In City of Ladue v. Gilleo, 512 U.S. 43 (1994), the Supreme Court ruled that city officials could not flatly prohibit homeowners from displaying political signs on their own property.

In December 1990, Margaret Gilleo hammered a 2-foot-by-3-foot sign into her lawn in Ladue, an upperclass suburb of St. Louis. The sign read “Say No to War in the Persian Gulf. Call Congress Now.”

When Gilleo learned that the sign violated a city ordinance, she approached the city council for an exemption and was denied. Gilleo then sued the city, claiming that the ordinance violated her First Amendment right of free speech. As the case moved through the legal system, Gilleo removed the sign from her lawn and placed one in a bedroom window that read “For Peace in the Gulf.” The sign in the window also violated the city ordinance.

Ordinance against political signs closed off important form of expression

Writing for a unanimous Court, Justice John Paul Stevens explained that Ladue’s anti-sign law was unconstitutional because it closed off a traditional form of expression.

The ordinance, he wrote, has “almost completely foreclosed a venerable means of communication that is both unique and important. It has totally foreclosed that medium to political, religious, or personal messages.” The Court’s decision upheld a ruling by the Eighth Circuit Court of Appeals, but used different analyses. Noting that the ordinance forbade most signs but allowed others, such as “For Sale” signs, the circuit court ruled the law unconstitutional because it failed to be content neutral; it favored commercial speech over noncommercial speech.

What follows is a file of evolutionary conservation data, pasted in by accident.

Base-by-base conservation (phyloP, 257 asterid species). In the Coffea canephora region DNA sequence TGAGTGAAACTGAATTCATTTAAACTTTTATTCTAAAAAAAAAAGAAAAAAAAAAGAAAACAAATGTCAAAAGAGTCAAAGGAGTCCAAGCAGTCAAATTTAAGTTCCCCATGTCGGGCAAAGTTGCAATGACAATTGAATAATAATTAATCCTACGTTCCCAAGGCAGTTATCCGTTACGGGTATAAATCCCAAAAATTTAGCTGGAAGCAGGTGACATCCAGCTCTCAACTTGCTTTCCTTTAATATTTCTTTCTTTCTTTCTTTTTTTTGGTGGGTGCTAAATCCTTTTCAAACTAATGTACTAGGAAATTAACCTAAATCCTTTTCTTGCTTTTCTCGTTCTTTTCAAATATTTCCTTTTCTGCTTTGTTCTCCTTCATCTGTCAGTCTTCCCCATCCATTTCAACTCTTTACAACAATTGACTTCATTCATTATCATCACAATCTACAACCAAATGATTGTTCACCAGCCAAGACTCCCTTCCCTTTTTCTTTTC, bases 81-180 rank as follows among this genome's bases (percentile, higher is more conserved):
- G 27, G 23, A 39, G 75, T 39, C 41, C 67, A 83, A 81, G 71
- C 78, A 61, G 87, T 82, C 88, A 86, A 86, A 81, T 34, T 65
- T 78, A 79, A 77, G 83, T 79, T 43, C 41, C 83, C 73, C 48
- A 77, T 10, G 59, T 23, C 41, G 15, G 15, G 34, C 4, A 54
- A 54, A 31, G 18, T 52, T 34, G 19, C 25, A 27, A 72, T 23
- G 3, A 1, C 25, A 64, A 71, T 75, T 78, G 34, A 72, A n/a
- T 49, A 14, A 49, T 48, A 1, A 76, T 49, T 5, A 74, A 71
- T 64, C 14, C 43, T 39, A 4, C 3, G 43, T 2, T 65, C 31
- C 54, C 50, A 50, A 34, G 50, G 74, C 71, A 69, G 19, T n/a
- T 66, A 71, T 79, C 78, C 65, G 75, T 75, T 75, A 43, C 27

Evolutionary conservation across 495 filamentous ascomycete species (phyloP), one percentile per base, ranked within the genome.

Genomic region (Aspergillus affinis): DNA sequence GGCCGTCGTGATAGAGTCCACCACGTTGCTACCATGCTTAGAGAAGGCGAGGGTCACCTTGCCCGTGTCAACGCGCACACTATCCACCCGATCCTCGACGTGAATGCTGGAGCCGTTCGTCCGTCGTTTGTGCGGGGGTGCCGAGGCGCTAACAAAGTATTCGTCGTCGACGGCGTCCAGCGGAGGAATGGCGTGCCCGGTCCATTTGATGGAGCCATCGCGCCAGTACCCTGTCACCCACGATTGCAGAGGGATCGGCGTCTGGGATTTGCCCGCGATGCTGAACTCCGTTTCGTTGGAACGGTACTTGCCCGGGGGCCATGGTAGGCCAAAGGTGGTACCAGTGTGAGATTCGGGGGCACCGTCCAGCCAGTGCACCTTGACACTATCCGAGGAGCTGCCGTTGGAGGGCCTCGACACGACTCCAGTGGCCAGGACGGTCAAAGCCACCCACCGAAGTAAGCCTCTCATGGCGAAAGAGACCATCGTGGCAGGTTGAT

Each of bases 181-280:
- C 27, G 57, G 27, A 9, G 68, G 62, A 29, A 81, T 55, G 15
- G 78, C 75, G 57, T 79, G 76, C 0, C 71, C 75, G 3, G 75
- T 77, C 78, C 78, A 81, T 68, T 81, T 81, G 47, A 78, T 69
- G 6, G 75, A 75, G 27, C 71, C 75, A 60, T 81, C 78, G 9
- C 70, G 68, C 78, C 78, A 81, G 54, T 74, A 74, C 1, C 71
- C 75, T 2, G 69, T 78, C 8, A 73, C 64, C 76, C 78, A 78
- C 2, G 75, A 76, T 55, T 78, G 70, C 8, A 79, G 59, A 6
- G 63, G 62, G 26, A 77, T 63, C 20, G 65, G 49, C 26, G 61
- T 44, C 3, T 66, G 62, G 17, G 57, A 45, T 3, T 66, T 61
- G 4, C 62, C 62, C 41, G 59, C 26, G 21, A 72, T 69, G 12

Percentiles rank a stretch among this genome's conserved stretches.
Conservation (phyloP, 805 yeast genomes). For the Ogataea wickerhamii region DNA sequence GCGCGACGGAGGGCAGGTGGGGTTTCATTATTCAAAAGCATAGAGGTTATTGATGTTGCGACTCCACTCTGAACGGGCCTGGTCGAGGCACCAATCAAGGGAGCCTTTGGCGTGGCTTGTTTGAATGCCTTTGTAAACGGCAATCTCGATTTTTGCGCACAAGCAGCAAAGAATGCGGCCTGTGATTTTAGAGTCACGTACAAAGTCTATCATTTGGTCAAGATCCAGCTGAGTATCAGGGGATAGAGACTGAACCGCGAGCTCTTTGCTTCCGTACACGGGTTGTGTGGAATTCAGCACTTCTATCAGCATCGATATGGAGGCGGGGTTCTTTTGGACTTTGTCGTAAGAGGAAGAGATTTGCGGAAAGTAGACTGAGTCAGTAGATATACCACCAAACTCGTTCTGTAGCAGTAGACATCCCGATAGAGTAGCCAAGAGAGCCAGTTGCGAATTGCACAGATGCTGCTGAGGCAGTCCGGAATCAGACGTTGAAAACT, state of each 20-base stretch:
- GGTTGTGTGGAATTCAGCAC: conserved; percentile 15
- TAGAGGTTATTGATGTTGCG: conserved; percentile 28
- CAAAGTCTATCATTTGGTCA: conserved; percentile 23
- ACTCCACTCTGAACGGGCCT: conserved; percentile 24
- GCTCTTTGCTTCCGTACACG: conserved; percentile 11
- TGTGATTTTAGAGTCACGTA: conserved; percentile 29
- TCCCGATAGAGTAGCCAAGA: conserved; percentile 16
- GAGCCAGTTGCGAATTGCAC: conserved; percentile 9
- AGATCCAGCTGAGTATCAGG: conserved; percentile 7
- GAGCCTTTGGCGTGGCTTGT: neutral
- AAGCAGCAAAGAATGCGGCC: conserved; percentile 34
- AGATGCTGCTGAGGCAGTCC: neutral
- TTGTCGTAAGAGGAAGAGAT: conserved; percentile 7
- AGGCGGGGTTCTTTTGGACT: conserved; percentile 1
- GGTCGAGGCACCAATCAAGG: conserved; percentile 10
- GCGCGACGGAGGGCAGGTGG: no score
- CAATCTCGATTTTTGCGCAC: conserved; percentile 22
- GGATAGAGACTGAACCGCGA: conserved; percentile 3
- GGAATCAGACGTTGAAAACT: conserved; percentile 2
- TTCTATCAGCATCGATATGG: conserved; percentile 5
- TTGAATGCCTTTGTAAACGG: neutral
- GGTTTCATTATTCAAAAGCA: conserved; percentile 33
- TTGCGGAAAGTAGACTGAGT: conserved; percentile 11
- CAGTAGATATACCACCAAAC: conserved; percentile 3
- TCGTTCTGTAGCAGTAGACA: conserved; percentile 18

The Supreme Court bypassed the question of content neutrality, choosing instead to accept the council’s contention that it did not intend for the law to discriminate based on signs’ messages.

The Supreme Court relied on previous decisions taking issue with banning entire avenues of expression.

These decisions included:

The Court found that the Ladue ordinance eliminated a “cheap and convenient form of communication.”

“Even for the affluent,” Stevens wrote, “the added costs in money or time of taking out a newspaper advertisement, handing out leaflets on the street, or standing in front of one’s house with a hand-held sign may make the difference between participating and not participating in some public debate.”

Court does not prohibit city sign regulation

Despite the ruling, Stevens noted that sign regulation is within a municipality’s police powers: “The decision reached here does not leave Ladue powerless to address the ills that may be associated with residential signs. In addition, residents’ self-interest in maintaining their own property values and preventing ‘visual clutter’ in their yards and neighborhoods diminishes the danger of an ‘unlimited’ proliferation of signs.”

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